قالب وردپرس درنا توس
Home / Insurance / Why I’m Grateful | Zalma on insurance

Why I’m Grateful | Zalma on insurance

Watch the full video at https://rumble.com/v1woj74-why-i-am-thankful.html and at https://youtu.be/IqeG-Nd-1Hs

A blog and video blog explaining why I am grateful

My family and I have much to be thankful for this year, not least the care provided by Dr. Wright, the cardiologist who cares for me and my wife, Thea.

I am personally in good health, walk four to five miles a day and retired from law practice, work only six to eight hours a day doing what I love most, writing about insurance, insurance claims, insurance law and acting. as an insurance claim consultant and expert witness.

To me, I am grateful to you, my friends, customers and readers of “Zalma’s Insurance Fraud Letter”, my blog “Zalma on Insurance” and my books and other writing including the new books: The Compact Book of Ethics for Insurance Professionals, The Tort of Bad Faith, the equitable remedy for cancellation of insurance, and Insurance fraudsters don’t deserve a quarter, the latest among many other books I have written about insurance, insurance law and insurance claims is available.

As a first-generation American, whose parents were proud naturalized citizens, I am honored to join all Americans in celebrating Thanksgiving. The holiday began when the US was a dream and just a colony of Great Britain to give thanks for the good things in life at least once a year. It took Abraham Lincoln, our greatest president, to make it an official holiday. The Thanksgiving holiday gives me and my family the opportunity to reflect on the blessings we have received as an American family and to thank everyone who has made it possible.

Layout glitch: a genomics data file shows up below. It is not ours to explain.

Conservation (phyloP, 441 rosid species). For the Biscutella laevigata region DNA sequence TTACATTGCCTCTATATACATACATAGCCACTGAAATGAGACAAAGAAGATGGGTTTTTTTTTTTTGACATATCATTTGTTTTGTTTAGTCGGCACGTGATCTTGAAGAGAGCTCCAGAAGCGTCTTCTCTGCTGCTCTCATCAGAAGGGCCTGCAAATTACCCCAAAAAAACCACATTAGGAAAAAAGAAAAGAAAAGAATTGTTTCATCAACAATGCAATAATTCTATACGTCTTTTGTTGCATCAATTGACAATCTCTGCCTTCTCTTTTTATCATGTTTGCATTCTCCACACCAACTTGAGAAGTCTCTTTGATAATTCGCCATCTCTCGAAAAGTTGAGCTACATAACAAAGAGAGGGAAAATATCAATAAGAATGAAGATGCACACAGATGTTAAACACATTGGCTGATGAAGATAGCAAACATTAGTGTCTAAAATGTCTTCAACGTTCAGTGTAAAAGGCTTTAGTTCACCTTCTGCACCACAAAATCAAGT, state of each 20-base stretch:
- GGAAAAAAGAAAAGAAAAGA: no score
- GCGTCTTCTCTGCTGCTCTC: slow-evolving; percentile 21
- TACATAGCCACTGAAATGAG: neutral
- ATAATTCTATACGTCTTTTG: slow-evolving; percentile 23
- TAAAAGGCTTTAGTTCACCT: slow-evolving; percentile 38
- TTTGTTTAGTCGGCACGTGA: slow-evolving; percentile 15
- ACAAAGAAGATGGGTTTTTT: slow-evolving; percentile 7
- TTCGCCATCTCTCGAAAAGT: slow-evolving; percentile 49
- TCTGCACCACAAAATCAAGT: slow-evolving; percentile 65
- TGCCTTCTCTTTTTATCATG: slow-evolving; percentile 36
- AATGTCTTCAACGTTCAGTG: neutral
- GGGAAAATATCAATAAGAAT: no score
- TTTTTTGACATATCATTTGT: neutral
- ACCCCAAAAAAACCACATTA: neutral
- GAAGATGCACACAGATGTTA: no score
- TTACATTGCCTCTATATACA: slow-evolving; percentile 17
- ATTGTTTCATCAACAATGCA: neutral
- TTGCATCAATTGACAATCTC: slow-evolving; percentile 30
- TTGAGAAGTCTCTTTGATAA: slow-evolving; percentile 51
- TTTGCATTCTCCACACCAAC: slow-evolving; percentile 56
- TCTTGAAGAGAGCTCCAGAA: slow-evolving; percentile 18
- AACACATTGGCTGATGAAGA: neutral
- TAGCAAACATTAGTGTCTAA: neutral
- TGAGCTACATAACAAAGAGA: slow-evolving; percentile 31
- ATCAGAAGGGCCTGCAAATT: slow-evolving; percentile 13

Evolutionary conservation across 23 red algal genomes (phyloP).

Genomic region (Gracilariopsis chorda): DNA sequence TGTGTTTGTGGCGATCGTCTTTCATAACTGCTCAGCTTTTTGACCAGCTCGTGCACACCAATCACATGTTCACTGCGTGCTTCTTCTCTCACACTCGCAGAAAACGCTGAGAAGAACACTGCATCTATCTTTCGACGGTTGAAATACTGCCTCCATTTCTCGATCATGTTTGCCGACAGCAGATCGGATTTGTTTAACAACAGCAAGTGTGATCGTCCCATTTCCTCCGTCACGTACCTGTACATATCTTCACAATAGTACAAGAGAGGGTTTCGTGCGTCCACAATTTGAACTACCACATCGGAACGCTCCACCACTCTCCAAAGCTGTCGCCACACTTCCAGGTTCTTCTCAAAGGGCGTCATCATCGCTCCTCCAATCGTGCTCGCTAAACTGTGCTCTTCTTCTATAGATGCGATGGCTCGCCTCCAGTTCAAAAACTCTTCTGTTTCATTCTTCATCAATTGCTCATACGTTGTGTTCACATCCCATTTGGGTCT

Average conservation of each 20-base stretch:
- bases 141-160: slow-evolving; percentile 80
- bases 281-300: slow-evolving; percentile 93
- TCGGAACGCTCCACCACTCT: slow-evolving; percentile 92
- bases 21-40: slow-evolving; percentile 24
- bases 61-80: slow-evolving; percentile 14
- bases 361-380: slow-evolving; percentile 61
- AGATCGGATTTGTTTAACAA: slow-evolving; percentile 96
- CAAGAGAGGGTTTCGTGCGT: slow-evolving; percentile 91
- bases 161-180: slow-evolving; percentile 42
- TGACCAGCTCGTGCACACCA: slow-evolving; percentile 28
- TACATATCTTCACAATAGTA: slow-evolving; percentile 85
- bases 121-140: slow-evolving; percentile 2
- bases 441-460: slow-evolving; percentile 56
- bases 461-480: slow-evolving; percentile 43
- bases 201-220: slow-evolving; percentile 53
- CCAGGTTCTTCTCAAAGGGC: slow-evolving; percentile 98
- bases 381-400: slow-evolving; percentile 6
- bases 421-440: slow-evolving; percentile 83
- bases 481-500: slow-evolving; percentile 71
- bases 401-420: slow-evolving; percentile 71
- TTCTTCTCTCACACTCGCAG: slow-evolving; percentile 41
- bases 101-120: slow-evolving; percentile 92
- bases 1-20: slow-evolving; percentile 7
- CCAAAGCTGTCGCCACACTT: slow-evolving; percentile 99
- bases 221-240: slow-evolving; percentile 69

When I enlisted in the US Army in 1967 to avoid the draft, I volunteered to serve anywhere in the world other than Vietnam. Fortunately for me, it seemed that the US Army did assignments in alphabetical order, so I was sent, with the wisdom that only the US Army could understand, to Peoria, Illinois. I served my enlistment in Missouri and Illinois where I became a special agent in charge of an office of US Army Intelligence investigating people seeking security clearances.

I was effectively trained to be an investigator and enjoyed every minute of the job. Until the Army I had never seen a river without a concrete bottom only to see the mighty Mississippi as my first real river. I had never seen snow except in the distance on mountains, only to find myself shoveling snow from the driveway of the tiny half house I rented from my Peoria landlords, an old couple who couldn’t do it themselves.